How Constructive Is Your Criticism?
As a mom of seven, it is so vital that my children learn how to communicate with one another. Respect is the ultimate rule at here. Respect in words. Respect in behavior. When someone does something that offends another, they are to express themselves in a way that respects both parties. In other words, yelling, saying nasty words or making put-down comments are not allowed. They can say what they feel that achieves a mutual understanding peacefully. We have showed them how to do just that. The results of this has been a peaceful home. I’m not saying my children never yell at each other (in anger or joy), but over a period of time of showing them how to communicate, it is a habit they mostly have.
One method I’ve taught my children to implement in their communication is constructive criticism. If they have a complaint about their younger sibling, I would ask them how can you help them improve? What information can you share? I maintain that children are very emotionally intelligent, they relate easily to emotional concepts, better than most grown adults I know!
We are all non-entrants in this societal contest of life. Ours is a society full of critics and judges. Add one part “free speech” and two parts of technology, and we have a rude mess of insulting and degrading words thrown around at lighting speeds.
I’m going to share an unpopular idea. I don’t believe speech is “free”. I believe speech always has consequences to it…good or bad. Just ask “Kramer” Michael Richards. ( I had to Google Kramer, I’ve completely forgotten his name!) I believe it is extremely vital to express one’s self… but never at another’s expense.
In this sense speech is limited. If it is limited, then it should be constructive. Let’s face it, saying whatever you feel, simply because you can, does not always build relationships. It does not always create a respectful, peaceful environment. Especially if your speech or criticism is one that simply gets issues “off your chest”. Then what? You feel great after you’ve “expressed“ yourself, a freeing feeling, but the other person is left with a boatload of issues. I have to be honest here…one of my pet peeves are children allowed to “express” themselves without guidance. My children have been on the other end of those types of expressions (often), and I’m left holding the bag and devastated child. What good does it do? Good for the express-or, but does nothing for the express-ee.
Speech can only be free if both parties benefit from constructive criticism. If feelings, knowledge and wisdom is shared in a way that enlightens all involved. Truly free speech leaves both parties in a better place than they were before.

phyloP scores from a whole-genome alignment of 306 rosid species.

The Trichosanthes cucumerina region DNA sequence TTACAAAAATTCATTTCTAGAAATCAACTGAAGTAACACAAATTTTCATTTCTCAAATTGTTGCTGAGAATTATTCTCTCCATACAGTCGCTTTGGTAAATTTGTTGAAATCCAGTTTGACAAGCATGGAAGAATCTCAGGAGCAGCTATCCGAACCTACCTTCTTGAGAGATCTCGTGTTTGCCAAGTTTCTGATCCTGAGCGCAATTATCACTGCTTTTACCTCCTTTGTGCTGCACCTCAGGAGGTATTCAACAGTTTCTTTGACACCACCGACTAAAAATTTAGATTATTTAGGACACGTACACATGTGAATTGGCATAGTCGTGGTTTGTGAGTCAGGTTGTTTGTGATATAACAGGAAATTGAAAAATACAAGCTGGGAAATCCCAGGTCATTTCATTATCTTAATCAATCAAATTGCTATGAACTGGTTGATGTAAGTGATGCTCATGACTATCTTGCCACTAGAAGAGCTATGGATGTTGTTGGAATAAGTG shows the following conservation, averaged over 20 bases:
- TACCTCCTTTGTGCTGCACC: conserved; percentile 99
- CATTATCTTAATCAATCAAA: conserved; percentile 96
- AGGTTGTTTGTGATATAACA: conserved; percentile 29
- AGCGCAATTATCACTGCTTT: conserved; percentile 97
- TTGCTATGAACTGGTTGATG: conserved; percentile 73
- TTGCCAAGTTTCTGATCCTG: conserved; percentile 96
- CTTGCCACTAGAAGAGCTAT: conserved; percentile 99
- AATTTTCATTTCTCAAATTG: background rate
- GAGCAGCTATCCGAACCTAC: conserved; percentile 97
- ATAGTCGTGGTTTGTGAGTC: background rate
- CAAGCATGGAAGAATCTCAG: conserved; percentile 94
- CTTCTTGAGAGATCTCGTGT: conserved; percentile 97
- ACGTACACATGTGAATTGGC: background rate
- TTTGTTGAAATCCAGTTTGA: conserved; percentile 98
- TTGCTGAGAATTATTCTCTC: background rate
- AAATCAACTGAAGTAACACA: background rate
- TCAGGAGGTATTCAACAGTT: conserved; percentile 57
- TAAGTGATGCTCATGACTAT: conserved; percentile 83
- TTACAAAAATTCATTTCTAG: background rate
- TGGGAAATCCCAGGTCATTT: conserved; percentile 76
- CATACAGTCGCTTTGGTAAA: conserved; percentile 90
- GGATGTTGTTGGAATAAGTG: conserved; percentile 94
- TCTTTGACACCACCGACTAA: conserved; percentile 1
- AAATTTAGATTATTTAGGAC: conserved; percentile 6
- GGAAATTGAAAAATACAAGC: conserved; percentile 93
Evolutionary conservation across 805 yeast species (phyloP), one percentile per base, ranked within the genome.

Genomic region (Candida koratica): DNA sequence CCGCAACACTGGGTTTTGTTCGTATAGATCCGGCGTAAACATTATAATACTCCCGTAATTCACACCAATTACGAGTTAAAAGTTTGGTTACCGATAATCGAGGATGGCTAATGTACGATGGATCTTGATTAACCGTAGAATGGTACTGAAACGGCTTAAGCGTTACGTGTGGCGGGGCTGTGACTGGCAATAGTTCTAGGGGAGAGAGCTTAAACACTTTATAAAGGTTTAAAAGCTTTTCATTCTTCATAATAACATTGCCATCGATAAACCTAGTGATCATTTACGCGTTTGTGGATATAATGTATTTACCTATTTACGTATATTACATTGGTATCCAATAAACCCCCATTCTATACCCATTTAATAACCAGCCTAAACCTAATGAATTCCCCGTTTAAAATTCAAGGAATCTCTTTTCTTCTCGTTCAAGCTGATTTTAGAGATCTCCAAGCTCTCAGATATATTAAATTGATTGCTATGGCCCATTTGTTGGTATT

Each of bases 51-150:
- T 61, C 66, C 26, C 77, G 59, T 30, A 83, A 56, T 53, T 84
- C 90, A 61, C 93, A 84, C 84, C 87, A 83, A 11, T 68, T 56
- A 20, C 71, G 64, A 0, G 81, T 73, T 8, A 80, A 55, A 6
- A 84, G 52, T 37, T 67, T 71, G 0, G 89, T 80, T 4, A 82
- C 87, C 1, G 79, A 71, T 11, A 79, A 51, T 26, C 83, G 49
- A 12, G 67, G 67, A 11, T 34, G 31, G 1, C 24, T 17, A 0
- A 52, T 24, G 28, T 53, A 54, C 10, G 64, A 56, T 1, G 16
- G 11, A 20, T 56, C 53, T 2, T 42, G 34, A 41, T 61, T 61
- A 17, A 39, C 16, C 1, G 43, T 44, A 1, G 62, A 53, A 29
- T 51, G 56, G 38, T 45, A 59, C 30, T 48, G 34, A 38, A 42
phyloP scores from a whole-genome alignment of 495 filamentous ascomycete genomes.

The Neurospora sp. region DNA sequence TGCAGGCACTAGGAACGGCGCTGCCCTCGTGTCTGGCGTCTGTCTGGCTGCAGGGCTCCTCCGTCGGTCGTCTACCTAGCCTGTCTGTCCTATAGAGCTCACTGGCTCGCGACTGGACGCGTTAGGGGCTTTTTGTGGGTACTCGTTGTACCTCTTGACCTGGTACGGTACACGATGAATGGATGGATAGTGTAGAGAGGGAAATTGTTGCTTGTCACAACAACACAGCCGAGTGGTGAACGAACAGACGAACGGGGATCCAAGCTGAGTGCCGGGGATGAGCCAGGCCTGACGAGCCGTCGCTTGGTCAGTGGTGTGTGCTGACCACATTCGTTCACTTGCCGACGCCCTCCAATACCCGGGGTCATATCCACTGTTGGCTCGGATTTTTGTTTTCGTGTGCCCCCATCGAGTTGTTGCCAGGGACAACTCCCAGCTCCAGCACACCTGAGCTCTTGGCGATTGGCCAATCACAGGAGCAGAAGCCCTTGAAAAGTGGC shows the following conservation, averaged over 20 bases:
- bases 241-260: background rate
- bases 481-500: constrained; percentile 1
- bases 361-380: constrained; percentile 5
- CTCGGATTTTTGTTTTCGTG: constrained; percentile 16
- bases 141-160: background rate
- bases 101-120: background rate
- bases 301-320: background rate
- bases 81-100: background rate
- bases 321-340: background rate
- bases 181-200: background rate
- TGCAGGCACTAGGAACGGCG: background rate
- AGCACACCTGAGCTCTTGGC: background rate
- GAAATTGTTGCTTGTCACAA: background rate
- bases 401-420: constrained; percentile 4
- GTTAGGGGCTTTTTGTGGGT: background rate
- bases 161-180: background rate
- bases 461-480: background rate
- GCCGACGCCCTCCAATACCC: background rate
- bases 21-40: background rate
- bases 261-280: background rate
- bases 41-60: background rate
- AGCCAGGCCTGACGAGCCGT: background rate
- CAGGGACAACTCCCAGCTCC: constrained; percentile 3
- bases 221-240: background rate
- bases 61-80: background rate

How constructive is your criticism? What do you do to problem-solve any complaints you may have with another in the blogosphere…at home…at work?
Determine Where Your Head/Heart Is At.
Is the other person the source of the problem or are you just having a bad day? If that’s the case, then other methods of self-expression need to be applied! My favorite way to unwind is by prayer/mediation. Works every time. You can also…
- Sing (preferably in a private setting if your pitch is off!)
- Dance (preferably in a private setting if you have two left feet!)
- Talk to a neutral party (spouse/friend)
Choose Battles Wisely.
Many a times, I’ve wished I kept my mouth shut! Sometimes bringing up a critique is just not worth it. This is where wisdom and experience need to be applied.
Share Concerns With Humility.
No one likes a bossy, know-it-all! I am constantly advising my children on how to deal with these types of personalities! It’s not cute at a young age (sorry people!) and it’s certainly unattractive in an adult form. This attitude does not lend any empathetic value to a conversation, which is so vital to the enlightment of both parties. Share concerns with the intention of learning and self-improvement.
Share Concerns With Positivity.
This can be tricky. It requires creative, positive thinking with a dose of self-control, and a touch of class. If the conversation is approached with the intention of self-improvement, the focus is placed on you and not the other party, that in itself can be positive.
Another way to be positive is to Offer Help Rather Than Criticism.
Let’s face it. We could all use some help. Sharing knowledge, helping another is so much more productive and constructive than just telling someone else your opinion on what you think may be wrong. This can also be a good guideline…if help or a solution cannot be offered, then don’t say anything! This is also a bit tricky as you can come off as arrogant, again, wisdom is to be applied and words should be chosen carefully.
What tips do you have for constructive criticism? Please share. ;)